A poetry reading remembrance ceremony for Pulitzer Prize winning poet and VCU professor, Claudia Emerson, was held Monday night at the Grace Street Theater. A large crowd of well over 100 people packed the auditorium to pay their respects to a woman described as a kind, caring women with a good sense of humor.
The ceremony began with opening remarks from James Coleman, Dean of the College of Humanities and Sciences.
“The english language was an artistic palette, which Claudia painstakingly chose each word and painted them on her canvas at exactly the right place at the right time producing a one of a kind integrated work and valuable art with extraordinary beauty, complexity and depth,” Coleman said. “I truly want to celebrate because I feel so lucky that I got to know Claudia just a little bit: her vast curiosity and intellect, her rye and grounded rumor , her profound devotion to her work and her students and her positive personality.”
The primary event of the evening was the reading of a selection of poems she wrote by people she had touched. A total of fourteen poems were read by a wide variety of people, with colleagues she knew as well as some graduate students whom she had taught, indicating the many different types of lives she touched.
The ceremony closed with remarks from Katharine Basard, Chair of the Department of English and then a video of Emerson reading her own poem was shown.
They announced that enough money had been raised for a scholarship in Emerson’s name. Money was raised through a fund in her name. The large outpouring of money led to the creation of the scholarship for at least one student in the creative writing program with focuses in poetry or creative non-fiction.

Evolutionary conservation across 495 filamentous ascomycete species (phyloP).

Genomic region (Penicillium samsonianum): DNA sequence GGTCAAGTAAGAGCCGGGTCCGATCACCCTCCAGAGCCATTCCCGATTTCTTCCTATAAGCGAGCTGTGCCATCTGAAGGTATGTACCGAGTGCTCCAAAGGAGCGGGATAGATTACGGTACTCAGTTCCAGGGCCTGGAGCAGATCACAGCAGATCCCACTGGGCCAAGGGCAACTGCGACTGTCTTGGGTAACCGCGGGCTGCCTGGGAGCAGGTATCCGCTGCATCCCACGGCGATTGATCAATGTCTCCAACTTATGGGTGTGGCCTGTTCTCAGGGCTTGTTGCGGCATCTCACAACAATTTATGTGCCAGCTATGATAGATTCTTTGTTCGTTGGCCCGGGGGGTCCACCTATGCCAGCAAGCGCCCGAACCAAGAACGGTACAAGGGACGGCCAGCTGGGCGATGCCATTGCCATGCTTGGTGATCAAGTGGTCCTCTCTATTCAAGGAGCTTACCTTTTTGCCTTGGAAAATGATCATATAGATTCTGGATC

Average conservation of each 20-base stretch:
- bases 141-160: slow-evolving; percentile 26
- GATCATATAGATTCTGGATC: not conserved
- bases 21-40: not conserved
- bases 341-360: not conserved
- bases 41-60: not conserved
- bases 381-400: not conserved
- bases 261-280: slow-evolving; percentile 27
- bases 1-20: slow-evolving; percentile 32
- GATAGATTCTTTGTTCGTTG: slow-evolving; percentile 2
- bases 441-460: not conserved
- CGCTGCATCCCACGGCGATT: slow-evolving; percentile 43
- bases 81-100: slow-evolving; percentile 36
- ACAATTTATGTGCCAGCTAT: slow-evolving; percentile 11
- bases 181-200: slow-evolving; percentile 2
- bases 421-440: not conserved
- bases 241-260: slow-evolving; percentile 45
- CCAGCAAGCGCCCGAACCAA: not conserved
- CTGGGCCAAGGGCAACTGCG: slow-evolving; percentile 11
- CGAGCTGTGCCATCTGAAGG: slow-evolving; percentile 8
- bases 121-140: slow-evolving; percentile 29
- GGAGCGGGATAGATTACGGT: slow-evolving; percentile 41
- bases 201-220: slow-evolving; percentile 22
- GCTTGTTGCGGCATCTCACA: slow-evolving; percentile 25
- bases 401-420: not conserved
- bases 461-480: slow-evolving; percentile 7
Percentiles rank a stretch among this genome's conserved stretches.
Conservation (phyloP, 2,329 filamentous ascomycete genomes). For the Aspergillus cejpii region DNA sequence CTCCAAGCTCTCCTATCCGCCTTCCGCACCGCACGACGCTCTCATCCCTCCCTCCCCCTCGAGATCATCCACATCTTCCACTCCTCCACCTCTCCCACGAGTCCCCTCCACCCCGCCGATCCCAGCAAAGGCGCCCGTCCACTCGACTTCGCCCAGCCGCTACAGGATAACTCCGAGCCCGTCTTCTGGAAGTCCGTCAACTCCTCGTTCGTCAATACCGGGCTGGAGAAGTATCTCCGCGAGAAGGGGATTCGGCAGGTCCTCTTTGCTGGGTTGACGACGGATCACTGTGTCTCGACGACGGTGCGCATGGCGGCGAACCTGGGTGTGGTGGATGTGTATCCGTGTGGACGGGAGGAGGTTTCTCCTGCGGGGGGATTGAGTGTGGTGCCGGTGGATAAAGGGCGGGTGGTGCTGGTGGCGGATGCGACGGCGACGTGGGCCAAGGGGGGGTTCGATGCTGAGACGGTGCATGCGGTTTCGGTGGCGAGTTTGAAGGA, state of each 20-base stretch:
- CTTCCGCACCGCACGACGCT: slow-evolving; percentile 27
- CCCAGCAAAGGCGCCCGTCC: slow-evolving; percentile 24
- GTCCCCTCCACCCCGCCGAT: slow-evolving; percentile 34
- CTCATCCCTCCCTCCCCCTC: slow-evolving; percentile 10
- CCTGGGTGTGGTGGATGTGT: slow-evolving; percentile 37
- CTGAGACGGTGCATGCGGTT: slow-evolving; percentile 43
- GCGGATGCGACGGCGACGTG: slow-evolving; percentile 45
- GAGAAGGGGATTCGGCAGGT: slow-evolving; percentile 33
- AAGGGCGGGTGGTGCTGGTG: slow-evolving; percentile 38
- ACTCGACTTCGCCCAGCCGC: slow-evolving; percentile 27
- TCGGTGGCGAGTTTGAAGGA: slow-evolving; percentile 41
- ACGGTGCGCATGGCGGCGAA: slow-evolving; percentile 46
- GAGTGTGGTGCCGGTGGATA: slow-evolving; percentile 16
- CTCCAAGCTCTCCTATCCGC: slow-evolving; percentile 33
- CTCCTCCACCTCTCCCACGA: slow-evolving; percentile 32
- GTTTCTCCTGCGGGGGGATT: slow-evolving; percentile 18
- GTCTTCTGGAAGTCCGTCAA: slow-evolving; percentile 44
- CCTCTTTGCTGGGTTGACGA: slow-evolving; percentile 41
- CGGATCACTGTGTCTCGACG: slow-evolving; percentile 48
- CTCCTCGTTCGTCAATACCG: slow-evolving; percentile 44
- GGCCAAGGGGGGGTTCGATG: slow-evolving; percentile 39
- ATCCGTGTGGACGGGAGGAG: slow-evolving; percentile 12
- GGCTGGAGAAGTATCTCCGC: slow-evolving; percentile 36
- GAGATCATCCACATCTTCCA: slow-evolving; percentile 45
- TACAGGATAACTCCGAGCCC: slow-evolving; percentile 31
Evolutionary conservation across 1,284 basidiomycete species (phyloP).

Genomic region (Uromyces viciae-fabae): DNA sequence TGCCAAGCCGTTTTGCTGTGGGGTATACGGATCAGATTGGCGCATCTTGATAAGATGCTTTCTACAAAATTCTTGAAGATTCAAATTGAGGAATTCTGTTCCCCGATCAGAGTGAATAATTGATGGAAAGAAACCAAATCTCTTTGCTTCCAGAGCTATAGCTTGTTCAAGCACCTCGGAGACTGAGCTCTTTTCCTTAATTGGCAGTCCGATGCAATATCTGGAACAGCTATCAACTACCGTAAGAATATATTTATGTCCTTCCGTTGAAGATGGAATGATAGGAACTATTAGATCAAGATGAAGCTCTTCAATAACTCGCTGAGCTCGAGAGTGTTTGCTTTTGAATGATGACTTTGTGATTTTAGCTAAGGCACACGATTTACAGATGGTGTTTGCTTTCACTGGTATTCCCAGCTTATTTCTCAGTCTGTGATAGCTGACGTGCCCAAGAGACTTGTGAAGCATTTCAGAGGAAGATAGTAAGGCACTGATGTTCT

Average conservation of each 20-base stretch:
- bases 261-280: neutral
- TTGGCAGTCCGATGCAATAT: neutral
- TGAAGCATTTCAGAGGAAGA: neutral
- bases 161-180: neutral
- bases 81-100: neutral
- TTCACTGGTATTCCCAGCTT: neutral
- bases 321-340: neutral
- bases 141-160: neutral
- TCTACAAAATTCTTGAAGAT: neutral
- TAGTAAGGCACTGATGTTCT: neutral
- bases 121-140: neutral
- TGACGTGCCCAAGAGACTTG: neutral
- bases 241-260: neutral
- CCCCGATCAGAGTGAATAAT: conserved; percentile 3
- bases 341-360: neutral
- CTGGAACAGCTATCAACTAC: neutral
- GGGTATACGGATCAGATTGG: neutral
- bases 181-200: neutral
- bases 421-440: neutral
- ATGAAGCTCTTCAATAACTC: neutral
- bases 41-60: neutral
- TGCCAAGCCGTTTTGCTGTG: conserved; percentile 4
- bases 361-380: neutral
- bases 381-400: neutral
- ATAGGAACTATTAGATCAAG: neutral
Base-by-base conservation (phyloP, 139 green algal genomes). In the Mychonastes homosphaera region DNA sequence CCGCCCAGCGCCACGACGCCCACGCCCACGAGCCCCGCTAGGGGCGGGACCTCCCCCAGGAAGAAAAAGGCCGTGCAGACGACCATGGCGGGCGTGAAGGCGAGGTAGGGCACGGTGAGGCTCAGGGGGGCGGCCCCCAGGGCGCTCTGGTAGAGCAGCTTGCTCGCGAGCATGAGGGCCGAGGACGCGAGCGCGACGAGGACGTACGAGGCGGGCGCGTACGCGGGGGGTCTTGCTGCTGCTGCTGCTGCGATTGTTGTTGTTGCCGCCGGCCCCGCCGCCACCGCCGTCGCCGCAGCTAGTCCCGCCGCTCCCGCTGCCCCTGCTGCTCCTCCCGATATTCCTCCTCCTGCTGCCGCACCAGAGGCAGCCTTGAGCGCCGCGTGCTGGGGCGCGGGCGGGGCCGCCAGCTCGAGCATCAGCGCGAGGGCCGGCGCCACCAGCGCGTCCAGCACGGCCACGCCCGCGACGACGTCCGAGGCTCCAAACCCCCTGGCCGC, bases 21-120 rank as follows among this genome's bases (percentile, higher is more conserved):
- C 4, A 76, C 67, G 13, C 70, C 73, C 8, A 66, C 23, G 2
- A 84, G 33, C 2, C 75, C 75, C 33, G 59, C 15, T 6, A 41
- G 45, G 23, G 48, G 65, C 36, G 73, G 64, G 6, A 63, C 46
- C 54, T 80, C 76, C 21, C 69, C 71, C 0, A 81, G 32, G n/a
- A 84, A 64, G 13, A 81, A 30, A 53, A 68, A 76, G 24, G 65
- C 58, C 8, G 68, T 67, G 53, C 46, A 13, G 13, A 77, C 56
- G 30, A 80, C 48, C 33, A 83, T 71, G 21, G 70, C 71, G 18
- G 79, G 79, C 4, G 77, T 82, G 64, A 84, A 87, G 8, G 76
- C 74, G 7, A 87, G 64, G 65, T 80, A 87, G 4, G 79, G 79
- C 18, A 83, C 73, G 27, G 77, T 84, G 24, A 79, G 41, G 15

Emerson was a professor at VCU before she passed away due to cancer at age 57 in 2014. She began teaching at VCU in 2013 and taught graduate students. She was a professor at the University of Mary Washington before coming to Richmond.
She was the state of Virginia’s poet laureate from 2008 until 2010, which is a role that consists of writing poems for special occasions and events.
Her book “Late Wife,” which was published in 2005, won the Pulitzer Prize for Poetry in 2006.
Christian Detisch and Annie Rudy both had Emerson as a professor in graduate school at VCU and both read a selected work of Emerson’s at the ceremony. Although both only knew her for a relatively short amount of time, they were impacted by her tremendously. Both former students thoroughly enjoyed the ceremony.
“I thought it was gorgeous,” Detisch said.“ I was so happy that so many people showed up, and that so many different people in the community read too and it wasn’t just all students. it was lovely.”
Annie Rudy agreed and was impressed by the diversity of poems that were selected to be read.
“A cool thing though was that we were asked to send in two choices of poems we wanted to read in case there was overlap, and of everyone that sent in a poem, no two poems overlapped,” Rudy said. “We all chose different poems, which i think is really impressive.”